Ketamine Shows Promising Results To Treat PTSD

PTSD, or Posttraumatic Stress Disorder has long been noted to be a psychiatric disorder that can take place after experiencing or witnessing a certain life-threatening events such as terrorist incidents, military combat, natural disasters, serious accidents, or even physical or sexual assault in adult or childhood. In the hopes of exploring this condition, researchers from the Columbia University Medical Center (CUMC) have recently found that having a single dose of ketamine, which is to be given one week before a stressful event, may just result to a favorable reduction in terms of heightened fear response. The study conducted was said to have been published online in the journal Neuropsychopharmacology.

Ketamine For PTSD

In one of her statements reported by Medical News Today, assistant professor of clinical neurobiology in Psychiatry at CUMC, Christine A. Denny, PhD, who also happens to be the study's lead author has warned that ketamine is basically a powerful drug, and initially, the team said that they wouldn't advocate widespread use for preventing or reducing PTSD symptoms. However, in conducting their research, the findings obtained from mice turns out to be translatable to humans. Experts have revealed that by giving a single dose of ketamine in a vaccine-like fashion could have great benefit for people who are highly likely to experience significant stressors, such as members of the military or aid workers going into conflict zones.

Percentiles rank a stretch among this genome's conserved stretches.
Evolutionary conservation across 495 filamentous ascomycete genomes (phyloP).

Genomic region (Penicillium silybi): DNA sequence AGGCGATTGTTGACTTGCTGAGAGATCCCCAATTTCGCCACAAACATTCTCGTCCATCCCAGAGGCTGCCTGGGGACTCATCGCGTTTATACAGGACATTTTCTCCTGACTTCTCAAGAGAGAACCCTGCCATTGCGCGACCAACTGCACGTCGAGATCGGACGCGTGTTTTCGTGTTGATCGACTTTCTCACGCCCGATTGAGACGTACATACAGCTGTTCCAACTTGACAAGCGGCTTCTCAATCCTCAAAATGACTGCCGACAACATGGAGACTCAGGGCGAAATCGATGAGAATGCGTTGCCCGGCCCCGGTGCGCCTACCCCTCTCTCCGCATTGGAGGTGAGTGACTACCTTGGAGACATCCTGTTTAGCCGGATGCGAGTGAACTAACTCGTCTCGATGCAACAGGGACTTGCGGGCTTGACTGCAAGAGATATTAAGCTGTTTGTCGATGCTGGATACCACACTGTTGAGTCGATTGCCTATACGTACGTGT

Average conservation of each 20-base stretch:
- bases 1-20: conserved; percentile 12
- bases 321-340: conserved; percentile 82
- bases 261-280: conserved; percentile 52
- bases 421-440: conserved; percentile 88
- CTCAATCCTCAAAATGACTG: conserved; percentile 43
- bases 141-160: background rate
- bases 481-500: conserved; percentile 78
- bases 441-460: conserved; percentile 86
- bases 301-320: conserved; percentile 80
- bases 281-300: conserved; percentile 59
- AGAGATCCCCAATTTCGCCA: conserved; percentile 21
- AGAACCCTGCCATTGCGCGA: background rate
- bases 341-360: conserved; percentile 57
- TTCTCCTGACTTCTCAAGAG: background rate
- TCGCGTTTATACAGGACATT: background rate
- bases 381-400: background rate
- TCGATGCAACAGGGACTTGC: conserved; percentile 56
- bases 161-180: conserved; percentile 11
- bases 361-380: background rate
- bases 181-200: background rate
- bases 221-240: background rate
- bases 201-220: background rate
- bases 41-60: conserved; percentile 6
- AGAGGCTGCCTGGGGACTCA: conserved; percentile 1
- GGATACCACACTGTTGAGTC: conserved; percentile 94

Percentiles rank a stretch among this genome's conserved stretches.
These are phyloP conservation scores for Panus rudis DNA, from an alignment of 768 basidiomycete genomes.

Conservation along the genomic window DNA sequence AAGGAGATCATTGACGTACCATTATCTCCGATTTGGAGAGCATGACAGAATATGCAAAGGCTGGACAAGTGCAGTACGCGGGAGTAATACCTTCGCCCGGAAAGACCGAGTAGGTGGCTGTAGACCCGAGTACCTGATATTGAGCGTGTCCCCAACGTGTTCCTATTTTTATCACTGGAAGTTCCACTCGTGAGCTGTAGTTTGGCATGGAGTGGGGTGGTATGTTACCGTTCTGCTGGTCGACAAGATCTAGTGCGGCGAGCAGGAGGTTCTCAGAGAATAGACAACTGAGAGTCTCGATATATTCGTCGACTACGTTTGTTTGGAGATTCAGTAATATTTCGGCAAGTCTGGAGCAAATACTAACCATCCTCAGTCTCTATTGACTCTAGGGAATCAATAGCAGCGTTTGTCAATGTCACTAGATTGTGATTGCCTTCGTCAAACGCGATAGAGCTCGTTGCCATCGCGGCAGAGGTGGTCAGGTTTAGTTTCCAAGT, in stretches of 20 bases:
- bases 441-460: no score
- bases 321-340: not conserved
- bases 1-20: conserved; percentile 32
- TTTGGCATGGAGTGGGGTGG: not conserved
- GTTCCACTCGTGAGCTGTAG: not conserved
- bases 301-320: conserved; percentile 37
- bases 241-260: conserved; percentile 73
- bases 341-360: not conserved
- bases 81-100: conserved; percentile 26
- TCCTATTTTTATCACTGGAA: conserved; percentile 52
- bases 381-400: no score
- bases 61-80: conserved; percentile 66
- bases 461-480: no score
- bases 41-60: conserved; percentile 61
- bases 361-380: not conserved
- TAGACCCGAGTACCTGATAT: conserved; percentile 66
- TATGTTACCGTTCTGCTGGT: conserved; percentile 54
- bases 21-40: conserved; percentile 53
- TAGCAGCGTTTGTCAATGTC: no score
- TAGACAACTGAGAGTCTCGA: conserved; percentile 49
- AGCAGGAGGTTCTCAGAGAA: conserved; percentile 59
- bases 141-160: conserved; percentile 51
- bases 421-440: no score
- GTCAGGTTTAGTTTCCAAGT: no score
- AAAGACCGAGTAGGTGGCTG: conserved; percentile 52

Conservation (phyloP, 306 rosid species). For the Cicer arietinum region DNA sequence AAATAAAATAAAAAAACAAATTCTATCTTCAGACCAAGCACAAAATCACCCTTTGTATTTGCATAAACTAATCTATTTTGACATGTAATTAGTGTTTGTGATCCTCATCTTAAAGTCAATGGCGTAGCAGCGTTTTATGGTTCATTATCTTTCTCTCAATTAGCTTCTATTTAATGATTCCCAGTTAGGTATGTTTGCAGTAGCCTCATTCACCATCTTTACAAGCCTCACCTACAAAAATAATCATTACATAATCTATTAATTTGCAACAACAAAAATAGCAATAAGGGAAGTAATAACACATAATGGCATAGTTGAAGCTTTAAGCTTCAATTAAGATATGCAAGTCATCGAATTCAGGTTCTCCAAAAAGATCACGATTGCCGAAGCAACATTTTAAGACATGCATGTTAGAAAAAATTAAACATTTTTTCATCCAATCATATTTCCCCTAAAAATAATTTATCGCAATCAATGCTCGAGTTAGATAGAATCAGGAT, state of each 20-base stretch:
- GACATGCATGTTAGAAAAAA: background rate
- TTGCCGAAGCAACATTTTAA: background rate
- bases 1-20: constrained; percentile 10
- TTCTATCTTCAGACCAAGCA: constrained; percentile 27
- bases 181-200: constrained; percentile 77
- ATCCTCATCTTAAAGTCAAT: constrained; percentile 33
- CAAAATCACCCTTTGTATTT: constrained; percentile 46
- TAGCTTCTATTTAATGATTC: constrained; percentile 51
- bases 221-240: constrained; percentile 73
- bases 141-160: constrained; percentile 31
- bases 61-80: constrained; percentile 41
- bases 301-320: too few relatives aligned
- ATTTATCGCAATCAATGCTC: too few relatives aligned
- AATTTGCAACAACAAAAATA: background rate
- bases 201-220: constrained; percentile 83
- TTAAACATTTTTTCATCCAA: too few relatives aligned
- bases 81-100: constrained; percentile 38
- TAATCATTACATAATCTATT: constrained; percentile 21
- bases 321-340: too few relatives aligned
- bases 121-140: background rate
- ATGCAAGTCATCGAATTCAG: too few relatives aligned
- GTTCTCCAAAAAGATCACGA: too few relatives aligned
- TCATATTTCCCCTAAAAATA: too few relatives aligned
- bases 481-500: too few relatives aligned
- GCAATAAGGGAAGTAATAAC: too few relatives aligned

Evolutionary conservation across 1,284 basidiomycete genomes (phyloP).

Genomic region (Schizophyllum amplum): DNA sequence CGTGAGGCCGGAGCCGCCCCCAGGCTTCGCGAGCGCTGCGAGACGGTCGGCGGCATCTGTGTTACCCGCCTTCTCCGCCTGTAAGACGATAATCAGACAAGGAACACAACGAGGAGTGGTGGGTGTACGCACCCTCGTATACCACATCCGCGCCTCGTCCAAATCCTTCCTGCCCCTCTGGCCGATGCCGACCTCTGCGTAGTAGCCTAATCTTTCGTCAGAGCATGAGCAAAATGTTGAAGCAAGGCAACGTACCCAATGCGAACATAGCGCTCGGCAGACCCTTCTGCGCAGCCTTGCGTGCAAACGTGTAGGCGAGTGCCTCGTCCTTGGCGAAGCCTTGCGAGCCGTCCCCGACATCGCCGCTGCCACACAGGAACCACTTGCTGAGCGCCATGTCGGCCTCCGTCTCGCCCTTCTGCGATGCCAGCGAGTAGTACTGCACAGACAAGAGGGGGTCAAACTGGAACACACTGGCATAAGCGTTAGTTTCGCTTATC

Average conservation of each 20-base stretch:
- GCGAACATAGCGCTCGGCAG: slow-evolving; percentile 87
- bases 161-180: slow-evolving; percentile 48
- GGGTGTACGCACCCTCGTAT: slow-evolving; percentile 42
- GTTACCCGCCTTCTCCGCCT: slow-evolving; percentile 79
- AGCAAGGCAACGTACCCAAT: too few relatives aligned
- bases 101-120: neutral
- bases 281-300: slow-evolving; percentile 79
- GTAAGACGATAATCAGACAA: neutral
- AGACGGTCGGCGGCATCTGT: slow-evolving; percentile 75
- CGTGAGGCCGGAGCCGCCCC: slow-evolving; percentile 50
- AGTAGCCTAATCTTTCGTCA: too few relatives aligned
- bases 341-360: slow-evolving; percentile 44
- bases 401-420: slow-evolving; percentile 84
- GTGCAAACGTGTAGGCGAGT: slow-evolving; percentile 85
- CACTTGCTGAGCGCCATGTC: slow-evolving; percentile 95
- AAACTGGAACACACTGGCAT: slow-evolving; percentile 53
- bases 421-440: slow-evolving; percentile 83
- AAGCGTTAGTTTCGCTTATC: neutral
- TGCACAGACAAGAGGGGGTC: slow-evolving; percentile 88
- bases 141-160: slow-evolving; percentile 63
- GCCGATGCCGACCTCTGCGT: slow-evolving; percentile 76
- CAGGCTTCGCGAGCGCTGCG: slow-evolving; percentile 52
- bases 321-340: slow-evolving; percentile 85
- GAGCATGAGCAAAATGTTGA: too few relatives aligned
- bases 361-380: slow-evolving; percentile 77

Therapeutic Properties

Meanwhile, according to reports revealed by Science Daily, there are just but few effective therapies for preventing or treating PTSD, which has been noted to be an anxiety disorder that occurs in about one-quarter of individuals who experience psychological trauma. However, although ketamine has shown that can help reduce stress-related symptoms, researchers have highly emphasized that it was not clear when the drug should be administered relative to a traumatic episode in order to maximize its protective effects. Additionally, the team said that it remains unknown whether there is an intermediate window, in a span of one week and one hour, where ketamine would also have a protective effect. As of the press time, it was found that Dr. Denny and her team is already studying how ketamine works in the brain that allegedly influences the response to stress. Ultimately, it was found that CUMC researchers aim to study how prophylactic ketamine would impact if it will be used in humans, ideally among military personnel.


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